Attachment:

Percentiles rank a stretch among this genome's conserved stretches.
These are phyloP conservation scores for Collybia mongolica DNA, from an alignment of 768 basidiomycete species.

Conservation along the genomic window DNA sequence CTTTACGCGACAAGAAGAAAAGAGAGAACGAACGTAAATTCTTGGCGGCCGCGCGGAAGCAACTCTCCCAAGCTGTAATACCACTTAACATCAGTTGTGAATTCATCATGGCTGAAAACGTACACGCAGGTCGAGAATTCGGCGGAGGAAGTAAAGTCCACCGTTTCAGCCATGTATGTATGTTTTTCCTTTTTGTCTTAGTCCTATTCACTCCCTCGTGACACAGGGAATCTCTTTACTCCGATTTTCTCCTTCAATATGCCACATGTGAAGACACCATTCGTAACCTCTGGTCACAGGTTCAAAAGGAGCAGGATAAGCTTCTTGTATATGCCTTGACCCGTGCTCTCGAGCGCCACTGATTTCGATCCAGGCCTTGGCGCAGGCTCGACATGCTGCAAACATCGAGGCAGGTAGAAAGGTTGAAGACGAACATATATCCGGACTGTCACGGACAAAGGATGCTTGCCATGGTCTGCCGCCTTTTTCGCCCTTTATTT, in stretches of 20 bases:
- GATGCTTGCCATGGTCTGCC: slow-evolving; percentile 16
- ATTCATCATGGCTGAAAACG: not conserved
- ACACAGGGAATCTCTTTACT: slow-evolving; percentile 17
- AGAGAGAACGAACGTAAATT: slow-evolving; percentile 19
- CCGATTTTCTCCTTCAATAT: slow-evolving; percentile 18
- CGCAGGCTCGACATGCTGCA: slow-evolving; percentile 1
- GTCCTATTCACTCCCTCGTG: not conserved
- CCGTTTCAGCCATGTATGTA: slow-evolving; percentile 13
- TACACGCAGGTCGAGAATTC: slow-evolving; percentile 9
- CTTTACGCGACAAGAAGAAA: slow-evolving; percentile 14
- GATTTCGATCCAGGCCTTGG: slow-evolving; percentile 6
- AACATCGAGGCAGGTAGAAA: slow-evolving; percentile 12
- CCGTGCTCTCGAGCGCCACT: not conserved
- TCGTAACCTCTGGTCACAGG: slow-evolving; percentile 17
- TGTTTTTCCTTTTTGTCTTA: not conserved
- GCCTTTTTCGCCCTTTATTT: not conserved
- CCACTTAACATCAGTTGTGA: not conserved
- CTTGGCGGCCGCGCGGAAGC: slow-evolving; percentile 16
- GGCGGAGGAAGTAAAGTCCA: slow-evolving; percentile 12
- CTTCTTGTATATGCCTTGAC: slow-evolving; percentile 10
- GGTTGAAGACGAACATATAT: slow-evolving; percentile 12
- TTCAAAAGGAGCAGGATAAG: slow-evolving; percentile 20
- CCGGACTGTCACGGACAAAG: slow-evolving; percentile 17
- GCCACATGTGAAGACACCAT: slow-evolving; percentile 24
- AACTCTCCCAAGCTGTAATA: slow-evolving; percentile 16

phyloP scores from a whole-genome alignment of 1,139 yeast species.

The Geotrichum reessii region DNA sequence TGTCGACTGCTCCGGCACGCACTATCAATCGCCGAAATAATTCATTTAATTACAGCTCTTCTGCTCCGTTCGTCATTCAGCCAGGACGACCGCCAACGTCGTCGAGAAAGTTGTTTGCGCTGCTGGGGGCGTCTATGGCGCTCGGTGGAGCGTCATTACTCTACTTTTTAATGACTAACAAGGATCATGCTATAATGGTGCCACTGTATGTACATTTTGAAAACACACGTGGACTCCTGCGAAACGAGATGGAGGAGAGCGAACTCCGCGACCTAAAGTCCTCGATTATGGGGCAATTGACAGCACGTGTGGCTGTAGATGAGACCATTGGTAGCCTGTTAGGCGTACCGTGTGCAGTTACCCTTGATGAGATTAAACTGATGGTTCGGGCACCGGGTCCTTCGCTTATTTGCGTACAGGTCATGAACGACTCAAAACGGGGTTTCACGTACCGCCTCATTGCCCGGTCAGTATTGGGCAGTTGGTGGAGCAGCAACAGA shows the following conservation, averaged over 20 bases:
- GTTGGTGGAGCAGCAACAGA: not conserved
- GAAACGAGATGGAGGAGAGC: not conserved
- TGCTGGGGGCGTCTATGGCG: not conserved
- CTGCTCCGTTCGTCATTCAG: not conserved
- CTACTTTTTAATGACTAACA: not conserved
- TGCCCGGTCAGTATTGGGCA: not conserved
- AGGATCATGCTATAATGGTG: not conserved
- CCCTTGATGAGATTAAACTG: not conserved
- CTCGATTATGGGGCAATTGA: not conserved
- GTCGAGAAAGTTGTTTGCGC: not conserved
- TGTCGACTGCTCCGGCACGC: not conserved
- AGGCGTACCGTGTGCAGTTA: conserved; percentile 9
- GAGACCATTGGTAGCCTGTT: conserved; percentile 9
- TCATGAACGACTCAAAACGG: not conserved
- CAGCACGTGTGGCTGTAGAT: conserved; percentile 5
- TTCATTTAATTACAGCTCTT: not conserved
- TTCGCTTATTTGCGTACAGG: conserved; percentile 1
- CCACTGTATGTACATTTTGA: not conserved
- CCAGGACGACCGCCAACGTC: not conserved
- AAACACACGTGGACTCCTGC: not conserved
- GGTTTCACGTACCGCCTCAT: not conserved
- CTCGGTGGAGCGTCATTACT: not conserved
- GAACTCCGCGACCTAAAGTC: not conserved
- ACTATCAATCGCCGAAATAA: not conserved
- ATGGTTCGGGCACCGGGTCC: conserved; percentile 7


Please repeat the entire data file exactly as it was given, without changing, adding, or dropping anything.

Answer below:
Percentiles rank a stretch among this genome's conserved stretches.
These are phyloP conservation scores for Collybia mongolica DNA, from an alignment of 768 basidiomycete species.

Conservation along the genomic window DNA sequence CTTTACGCGACAAGAAGAAAAGAGAGAACGAACGTAAATTCTTGGCGGCCGCGCGGAAGCAACTCTCCCAAGCTGTAATACCACTTAACATCAGTTGTGAATTCATCATGGCTGAAAACGTACACGCAGGTCGAGAATTCGGCGGAGGAAGTAAAGTCCACCGTTTCAGCCATGTATGTATGTTTTTCCTTTTTGTCTTAGTCCTATTCACTCCCTCGTGACACAGGGAATCTCTTTACTCCGATTTTCTCCTTCAATATGCCACATGTGAAGACACCATTCGTAACCTCTGGTCACAGGTTCAAAAGGAGCAGGATAAGCTTCTTGTATATGCCTTGACCCGTGCTCTCGAGCGCCACTGATTTCGATCCAGGCCTTGGCGCAGGCTCGACATGCTGCAAACATCGAGGCAGGTAGAAAGGTTGAAGACGAACATATATCCGGACTGTCACGGACAAAGGATGCTTGCCATGGTCTGCCGCCTTTTTCGCCCTTTATTT, in stretches of 20 bases:
- GATGCTTGCCATGGTCTGCC: slow-evolving; percentile 16
- ATTCATCATGGCTGAAAACG: not conserved
- ACACAGGGAATCTCTTTACT: slow-evolving; percentile 17
- AGAGAGAACGAACGTAAATT: slow-evolving; percentile 19
- CCGATTTTCTCCTTCAATAT: slow-evolving; percentile 18
- CGCAGGCTCGACATGCTGCA: slow-evolving; percentile 1
- GTCCTATTCACTCCCTCGTG: not conserved
- CCGTTTCAGCCATGTATGTA: slow-evolving; percentile 13
- TACACGCAGGTCGAGAATTC: slow-evolving; percentile 9
- CTTTACGCGACAAGAAGAAA: slow-evolving; percentile 14
- GATTTCGATCCAGGCCTTGG: slow-evolving; percentile 6
- AACATCGAGGCAGGTAGAAA: slow-evolving; percentile 12
- CCGTGCTCTCGAGCGCCACT: not conserved
- TCGTAACCTCTGGTCACAGG: slow-evolving; percentile 17
- TGTTTTTCCTTTTTGTCTTA: not conserved
- GCCTTTTTCGCCCTTTATTT: not conserved
- CCACTTAACATCAGTTGTGA: not conserved
- CTTGGCGGCCGCGCGGAAGC: slow-evolving; percentile 16
- GGCGGAGGAAGTAAAGTCCA: slow-evolving; percentile 12
- CTTCTTGTATATGCCTTGAC: slow-evolving; percentile 10
- GGTTGAAGACGAACATATAT: slow-evolving; percentile 12
- TTCAAAAGGAGCAGGATAAG: slow-evolving; percentile 20
- CCGGACTGTCACGGACAAAG: slow-evolving; percentile 17
- GCCACATGTGAAGACACCAT: slow-evolving; percentile 24
- AACTCTCCCAAGCTGTAATA: slow-evolving; percentile 16

phyloP scores from a whole-genome alignment of 1,139 yeast species.

The Geotrichum reessii region DNA sequence TGTCGACTGCTCCGGCACGCACTATCAATCGCCGAAATAATTCATTTAATTACAGCTCTTCTGCTCCGTTCGTCATTCAGCCAGGACGACCGCCAACGTCGTCGAGAAAGTTGTTTGCGCTGCTGGGGGCGTCTATGGCGCTCGGTGGAGCGTCATTACTCTACTTTTTAATGACTAACAAGGATCATGCTATAATGGTGCCACTGTATGTACATTTTGAAAACACACGTGGACTCCTGCGAAACGAGATGGAGGAGAGCGAACTCCGCGACCTAAAGTCCTCGATTATGGGGCAATTGACAGCACGTGTGGCTGTAGATGAGACCATTGGTAGCCTGTTAGGCGTACCGTGTGCAGTTACCCTTGATGAGATTAAACTGATGGTTCGGGCACCGGGTCCTTCGCTTATTTGCGTACAGGTCATGAACGACTCAAAACGGGGTTTCACGTACCGCCTCATTGCCCGGTCAGTATTGGGCAGTTGGTGGAGCAGCAACAGA shows the following conservation, averaged over 20 bases:
- GTTGGTGGAGCAGCAACAGA: not conserved
- GAAACGAGATGGAGGAGAGC: not conserved
- TGCTGGGGGCGTCTATGGCG: not conserved
- CTGCTCCGTTCGTCATTCAG: not conserved
- CTACTTTTTAATGACTAACA: not conserved
- TGCCCGGTCAGTATTGGGCA: not conserved
- AGGATCATGCTATAATGGTG: not conserved
- CCCTTGATGAGATTAAACTG: not conserved
- CTCGATTATGGGGCAATTGA: not conserved
- GTCGAGAAAGTTGTTTGCGC: not conserved
- TGTCGACTGCTCCGGCACGC: not conserved
- AGGCGTACCGTGTGCAGTTA: conserved; percentile 9
- GAGACCATTGGTAGCCTGTT: conserved; percentile 9
- TCATGAACGACTCAAAACGG: not conserved
- CAGCACGTGTGGCTGTAGAT: conserved; percentile 5
- TTCATTTAATTACAGCTCTT: not conserved
- TTCGCTTATTTGCGTACAGG: conserved; percentile 1
- CCACTGTATGTACATTTTGA: not conserved
- CCAGGACGACCGCCAACGTC: not conserved
- AAACACACGTGGACTCCTGC: not conserved
- GGTTTCACGTACCGCCTCAT: not conserved
- CTCGGTGGAGCGTCATTACT: not conserved
- GAACTCCGCGACCTAAAGTC: not conserved
- ACTATCAATCGCCGAAATAA: not conserved
- ATGGTTCGGGCACCGGGTCC: conserved; percentile 7